Joel Sked looks back at another entertaining weekend of Ladbrokes Premiership action.
The veteran winger was close to calling it a day before the arrival of Steve Clarke at Kilmarnock. The player had grown frustrated as the team struggled prior to Clarke’s arrival but despite a frustrating time with injury in the second half of last season the 34-year-old signed a new contract in the summer. He has started every league game this campaign having only started nine in the entirety of last season as he has become a key cog in Clarke’s plans with his work rate and game intelligence.
He was one of the standouts, alongside the likes of Stuart Findlay, Aaron Tshibola and Alan Power as Killie defeated Celtic. Not only did he score a wonderful equaliser from outside the box but he epitomised the home side’s work ethic and structure, while still posing a threat on the break with his pace.
This has been the first season since Hamilton returned to the Scottish Premiership via the play-offs where they have not been tipped by many to finish bottom of the league with the presence of a Jack Ross-less St Mirren and Livingston. However back-to-back defeats to St Johnstone at home and Livingston saw those relegation fears return.
Martin Canning, who has had his critics among the Hamilton support, has one job on his hands: keep the team in the division. He had made a number of changes to his side but it was one player signed at the start of the year who has appeared as the key man.
Mickel Miller is a talented, albeit raw, forward. He is inconsistent and can drift in and out of games. But when he is in the game Hamilton have a threat. He was posed in all three goals in the win over St Mirren, scoring twice and playing a key pass in the build-up to the opener. He can dribble, can eye a pass, shoot and is quick. If Canning can unearth his talent on a regular basis Accies will avoid the trapdoor.
Neil Lennon waxed lyrical about his speedy winger after Hibs eased past Dundee at Dens Park, taking advantage of the red carpet Neil McCann’s side lay out for opposing teams. The Hibs boss labelled him “outstanding” as Australian team-mate Mark Milligan talked about his international chances with the Aussies, due to Boyle’s father being born in Sydney. Meanwhile, former Scotland assistant manager Peter Houston has talked up his chances of a Scotland call-up.
Since signing for Hibs Boyle’s career has been on an upward trajectory and shows no of stopping. Stopping him was one thing Dundee couldn’t get to grips with. The best defences in Scotland struggle to cope with Boyle’s searing pace, so what chance do Dundee’s collection of dunderheads have? Yet, he displayed his vision to set up Florian Kamberi with a fantastic pass for the opening goal before putting Dundee on the back foot and firing in for Hibs’ second.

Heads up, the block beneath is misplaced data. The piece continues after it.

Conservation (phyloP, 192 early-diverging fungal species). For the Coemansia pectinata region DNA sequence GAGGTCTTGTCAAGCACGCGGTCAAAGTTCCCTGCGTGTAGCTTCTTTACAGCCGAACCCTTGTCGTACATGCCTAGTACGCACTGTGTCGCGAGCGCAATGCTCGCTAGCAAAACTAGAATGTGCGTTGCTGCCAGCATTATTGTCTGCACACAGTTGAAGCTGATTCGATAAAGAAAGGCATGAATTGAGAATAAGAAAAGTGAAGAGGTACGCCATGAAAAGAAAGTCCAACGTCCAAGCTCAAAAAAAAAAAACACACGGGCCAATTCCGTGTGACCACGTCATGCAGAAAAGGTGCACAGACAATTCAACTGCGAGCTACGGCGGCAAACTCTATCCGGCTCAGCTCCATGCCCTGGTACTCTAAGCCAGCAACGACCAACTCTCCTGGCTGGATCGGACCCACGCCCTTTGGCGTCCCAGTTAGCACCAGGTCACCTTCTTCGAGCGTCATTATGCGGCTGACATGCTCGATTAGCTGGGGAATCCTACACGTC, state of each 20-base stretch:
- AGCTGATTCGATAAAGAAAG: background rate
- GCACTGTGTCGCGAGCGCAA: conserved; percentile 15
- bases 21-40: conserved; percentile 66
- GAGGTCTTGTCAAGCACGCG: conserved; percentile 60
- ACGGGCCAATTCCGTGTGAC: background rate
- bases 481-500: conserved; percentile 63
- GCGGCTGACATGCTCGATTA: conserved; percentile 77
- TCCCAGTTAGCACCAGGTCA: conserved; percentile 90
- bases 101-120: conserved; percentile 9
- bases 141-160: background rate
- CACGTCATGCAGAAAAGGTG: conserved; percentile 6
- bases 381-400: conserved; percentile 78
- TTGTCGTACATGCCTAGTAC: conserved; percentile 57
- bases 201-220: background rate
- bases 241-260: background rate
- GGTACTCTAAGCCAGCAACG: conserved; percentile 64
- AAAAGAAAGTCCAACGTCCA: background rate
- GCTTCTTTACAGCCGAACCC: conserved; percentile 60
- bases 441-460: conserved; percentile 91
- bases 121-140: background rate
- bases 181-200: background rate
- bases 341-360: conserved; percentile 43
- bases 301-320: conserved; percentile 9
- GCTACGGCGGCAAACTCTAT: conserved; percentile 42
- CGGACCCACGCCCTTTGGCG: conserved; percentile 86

Jacobs and Pittman
Hearts fans were left frustrated with their team’s performance in the goalless draw with Livingston. A number of key players were off form. However, much of the credit deserves to go to Livingston who make life very difficult for their opponents. Their combative and direct style of play may not win a lot of praise but for some, this writer included, it can be fun to watch and adds to the differing styles in the league.
Their energy, organisation and endeavour have to be admired. It is something which is a hallmark of the team, from back to front. In the middle, the engine room of Keaghan Jacobs, Scott Pittman and Shaun Byrne define the team. They must be horrible to play against, hunting opponents down, suffocating them but the trio can play a bit as well and look to get forward.
Jacobs made his 250th first-team appearance for the club against Hearts, becoming the first player to reach the particular landmark, while it was announced prior to the game that Pittman had signed a contract extension until June 2020.
Only the bottom two Dundee and St Mirren have scored fewer goals than Aberdeen so far in the league. Therefore it was a massive boost for Derek McInnes to witness James Wilson get off the mark six minutes into his first start for the club since joining on loan from Manchester United.
The goal itself was excellent, the 22-year-old showing quick, attentive movement, collecting the ball and getting it out in front of him in one touch before firing across Trevor Carson, who had made a quick recovery from a suspected broken ankle.
Aberdeen rarely looked like adding to their early opener and have only scored more than once in any competition on one occasion this season. However, Wilson’s strike is timely with trip to Hibs and Celtic coming up in cup and league.
Rangers were rampant against St Johnstone. Scott Arfield and Alfredo Morelos were the key individuals as they continued a burgeoning relationship. The Colombian played his part in four of the goals as he constantly drifted right, exposing the space behind Scott Tanser and to the side of Joe Shaughnessy.